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What is Enough?Sufficiency, Justice, and Health$
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Carina Fourie and Annette Rid

Print publication date: 2016

Print ISBN-13: 9780199385263

Published to Oxford Scholarship Online: November 2016

DOI: 10.1093/acprof:oso/9780199385263.001.0001

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PRINTED FROM OXFORD SCHOLARSHIP ONLINE (oxford.universitypressscholarship.com). (c) Copyright Oxford University Press, 2021. All Rights Reserved. An individual user may print out a PDF of a single chapter of a monograph in OSO for personal use. date: 05 December 2021

Defining Health Care Benefit Packages

Defining Health Care Benefit Packages

How Sufficientarian Is Current Practice?

Chapter:
(p.247) Chapter 13 Defining Health Care Benefit Packages
Source:
What is Enough?
Author(s):

Dimitra Panteli

Ewout van Ginneken

Publisher:
Oxford University Press
DOI:10.1093/acprof:oso/9780199385263.003.0014

This chapter examines a number of country case studies to explore whether principles underlying the definition of benefit packages correspond to notions of sufficiency. Furthermore, assuming that two-tiered systems of health coverage—with a mandatory social and a voluntary private component—fundamentally embody the idea of sufficiency, it investigates if and how sufficiency is implemented in practice. Each country’s approach and trade-offs across the three dimensions of coverage (share of the population covered, range of services covered, and height of cost-sharing) depend on the country’s economic, political, and cultural context. Decisions regarding any of the three dimensions could impact the level of sufficiency for coverage; thus, the range of services covered alone is not an adequate indicator. Past and current experience with prioritization in a number of countries demonstrates that the notion of sufficiency can be difficult to conceptualize and implement in practice.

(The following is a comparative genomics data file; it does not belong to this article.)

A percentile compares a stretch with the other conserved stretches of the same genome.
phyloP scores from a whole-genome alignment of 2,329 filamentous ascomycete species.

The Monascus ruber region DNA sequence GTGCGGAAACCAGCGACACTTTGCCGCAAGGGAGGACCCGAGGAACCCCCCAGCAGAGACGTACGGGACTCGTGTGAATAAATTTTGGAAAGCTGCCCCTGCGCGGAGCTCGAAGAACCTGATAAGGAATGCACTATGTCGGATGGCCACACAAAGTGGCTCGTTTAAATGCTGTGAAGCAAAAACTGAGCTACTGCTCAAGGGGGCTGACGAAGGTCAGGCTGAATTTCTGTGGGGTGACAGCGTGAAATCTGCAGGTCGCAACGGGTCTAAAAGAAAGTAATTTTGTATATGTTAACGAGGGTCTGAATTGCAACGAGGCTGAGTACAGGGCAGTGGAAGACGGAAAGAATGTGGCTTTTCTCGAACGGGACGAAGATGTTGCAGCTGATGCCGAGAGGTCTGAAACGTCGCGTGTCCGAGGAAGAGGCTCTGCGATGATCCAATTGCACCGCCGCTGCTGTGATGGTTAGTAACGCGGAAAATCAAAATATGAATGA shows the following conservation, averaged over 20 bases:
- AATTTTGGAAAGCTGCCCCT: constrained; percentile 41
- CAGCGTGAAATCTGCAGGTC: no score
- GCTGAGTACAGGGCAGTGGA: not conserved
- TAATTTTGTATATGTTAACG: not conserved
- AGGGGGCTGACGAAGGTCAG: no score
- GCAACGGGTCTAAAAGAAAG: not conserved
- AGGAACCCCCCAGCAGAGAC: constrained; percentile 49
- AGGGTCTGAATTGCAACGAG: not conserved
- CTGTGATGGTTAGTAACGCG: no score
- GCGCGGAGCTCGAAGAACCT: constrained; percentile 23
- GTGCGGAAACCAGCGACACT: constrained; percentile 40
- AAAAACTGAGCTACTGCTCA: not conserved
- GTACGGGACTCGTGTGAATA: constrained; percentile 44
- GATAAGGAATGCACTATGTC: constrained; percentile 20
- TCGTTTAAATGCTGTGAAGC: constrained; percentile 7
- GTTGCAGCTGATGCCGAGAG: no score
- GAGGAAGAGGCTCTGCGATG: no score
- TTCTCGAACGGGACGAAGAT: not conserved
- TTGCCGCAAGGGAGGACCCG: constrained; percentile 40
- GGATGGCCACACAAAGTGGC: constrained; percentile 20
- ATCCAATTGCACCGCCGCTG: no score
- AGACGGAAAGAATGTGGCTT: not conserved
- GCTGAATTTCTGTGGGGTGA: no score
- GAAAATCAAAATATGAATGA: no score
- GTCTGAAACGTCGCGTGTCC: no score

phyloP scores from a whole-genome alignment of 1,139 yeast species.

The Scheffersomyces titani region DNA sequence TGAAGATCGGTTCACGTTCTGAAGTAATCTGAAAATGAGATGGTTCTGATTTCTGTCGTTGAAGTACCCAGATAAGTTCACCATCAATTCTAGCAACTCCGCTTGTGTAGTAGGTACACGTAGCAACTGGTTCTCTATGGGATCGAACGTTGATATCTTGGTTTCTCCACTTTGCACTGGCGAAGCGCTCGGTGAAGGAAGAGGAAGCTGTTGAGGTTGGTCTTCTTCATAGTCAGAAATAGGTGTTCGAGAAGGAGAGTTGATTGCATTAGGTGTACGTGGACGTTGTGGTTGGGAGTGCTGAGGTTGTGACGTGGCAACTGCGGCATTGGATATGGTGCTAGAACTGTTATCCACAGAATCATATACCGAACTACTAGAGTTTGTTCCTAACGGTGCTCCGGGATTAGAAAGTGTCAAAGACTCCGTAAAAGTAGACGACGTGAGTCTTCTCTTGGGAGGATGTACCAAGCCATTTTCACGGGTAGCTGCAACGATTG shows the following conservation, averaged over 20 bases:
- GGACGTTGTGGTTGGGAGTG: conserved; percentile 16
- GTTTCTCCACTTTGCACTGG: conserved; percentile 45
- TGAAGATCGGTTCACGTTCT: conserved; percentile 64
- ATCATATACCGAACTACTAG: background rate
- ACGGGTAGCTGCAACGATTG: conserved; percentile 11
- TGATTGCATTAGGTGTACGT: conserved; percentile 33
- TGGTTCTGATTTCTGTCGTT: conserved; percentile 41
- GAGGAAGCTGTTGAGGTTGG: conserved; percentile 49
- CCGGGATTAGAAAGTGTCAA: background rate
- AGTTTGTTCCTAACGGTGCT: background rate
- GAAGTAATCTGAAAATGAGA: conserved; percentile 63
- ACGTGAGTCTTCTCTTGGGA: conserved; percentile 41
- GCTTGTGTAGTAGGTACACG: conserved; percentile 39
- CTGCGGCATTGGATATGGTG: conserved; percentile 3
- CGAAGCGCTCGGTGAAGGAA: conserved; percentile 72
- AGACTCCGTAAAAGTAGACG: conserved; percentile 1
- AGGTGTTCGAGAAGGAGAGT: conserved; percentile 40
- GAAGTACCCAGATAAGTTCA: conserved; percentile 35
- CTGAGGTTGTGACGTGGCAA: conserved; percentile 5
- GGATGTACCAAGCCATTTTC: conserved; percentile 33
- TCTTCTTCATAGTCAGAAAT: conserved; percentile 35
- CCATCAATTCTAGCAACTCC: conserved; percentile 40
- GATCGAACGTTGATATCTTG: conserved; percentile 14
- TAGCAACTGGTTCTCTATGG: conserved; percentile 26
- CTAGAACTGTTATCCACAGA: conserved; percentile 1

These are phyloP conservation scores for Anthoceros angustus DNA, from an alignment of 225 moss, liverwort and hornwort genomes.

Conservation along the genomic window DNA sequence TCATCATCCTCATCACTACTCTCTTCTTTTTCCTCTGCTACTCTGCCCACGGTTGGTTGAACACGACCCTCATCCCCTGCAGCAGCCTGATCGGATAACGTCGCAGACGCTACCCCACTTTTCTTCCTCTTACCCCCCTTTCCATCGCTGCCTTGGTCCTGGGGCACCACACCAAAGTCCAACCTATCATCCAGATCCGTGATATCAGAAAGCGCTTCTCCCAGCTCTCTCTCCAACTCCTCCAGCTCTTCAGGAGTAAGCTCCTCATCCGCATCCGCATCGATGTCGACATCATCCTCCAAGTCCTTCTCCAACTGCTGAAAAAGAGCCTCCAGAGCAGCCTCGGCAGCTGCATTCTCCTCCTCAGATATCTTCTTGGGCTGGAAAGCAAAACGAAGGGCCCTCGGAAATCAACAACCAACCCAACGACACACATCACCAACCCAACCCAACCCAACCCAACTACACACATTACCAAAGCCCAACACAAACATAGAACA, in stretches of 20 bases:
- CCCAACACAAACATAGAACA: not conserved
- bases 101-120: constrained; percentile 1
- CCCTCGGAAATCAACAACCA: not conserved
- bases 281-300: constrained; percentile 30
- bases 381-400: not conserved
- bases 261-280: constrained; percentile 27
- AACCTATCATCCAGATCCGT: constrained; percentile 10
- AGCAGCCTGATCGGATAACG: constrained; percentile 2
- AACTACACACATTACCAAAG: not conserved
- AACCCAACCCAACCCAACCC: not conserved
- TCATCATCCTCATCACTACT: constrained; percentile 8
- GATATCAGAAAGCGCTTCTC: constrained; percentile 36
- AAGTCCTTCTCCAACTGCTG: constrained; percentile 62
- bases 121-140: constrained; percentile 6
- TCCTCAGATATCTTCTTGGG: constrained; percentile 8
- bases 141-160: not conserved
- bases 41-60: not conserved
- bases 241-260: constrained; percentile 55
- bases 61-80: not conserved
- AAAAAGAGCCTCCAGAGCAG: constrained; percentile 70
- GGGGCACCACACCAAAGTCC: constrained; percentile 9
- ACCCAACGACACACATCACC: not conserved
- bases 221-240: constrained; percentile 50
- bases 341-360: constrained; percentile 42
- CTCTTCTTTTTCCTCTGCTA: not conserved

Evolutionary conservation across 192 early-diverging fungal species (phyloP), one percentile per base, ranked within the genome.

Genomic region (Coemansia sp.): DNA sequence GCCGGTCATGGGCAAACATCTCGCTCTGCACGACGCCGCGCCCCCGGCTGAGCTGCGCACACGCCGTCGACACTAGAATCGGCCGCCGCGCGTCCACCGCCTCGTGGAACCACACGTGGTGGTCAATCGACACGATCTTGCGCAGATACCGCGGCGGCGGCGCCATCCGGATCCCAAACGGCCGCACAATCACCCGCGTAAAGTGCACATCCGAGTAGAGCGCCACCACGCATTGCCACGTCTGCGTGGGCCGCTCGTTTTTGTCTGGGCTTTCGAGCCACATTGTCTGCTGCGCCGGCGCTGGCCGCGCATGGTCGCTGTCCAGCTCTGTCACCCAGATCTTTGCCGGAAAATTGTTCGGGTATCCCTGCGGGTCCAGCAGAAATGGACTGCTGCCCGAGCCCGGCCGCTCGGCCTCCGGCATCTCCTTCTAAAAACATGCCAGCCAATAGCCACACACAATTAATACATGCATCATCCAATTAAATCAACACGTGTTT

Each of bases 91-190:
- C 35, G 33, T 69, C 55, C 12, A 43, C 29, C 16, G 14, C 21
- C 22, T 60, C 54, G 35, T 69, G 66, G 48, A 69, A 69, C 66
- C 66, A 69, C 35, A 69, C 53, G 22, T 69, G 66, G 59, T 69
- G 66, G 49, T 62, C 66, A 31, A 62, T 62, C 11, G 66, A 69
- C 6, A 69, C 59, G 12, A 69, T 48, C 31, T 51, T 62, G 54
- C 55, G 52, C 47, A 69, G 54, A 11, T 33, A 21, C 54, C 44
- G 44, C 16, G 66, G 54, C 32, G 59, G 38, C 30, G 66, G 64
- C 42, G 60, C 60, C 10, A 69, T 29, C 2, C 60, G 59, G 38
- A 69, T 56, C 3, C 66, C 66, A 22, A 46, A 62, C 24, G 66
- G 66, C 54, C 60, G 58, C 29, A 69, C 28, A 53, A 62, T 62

Keywords:   benefit package, coverage dimensions, international country comparison, priority-setting

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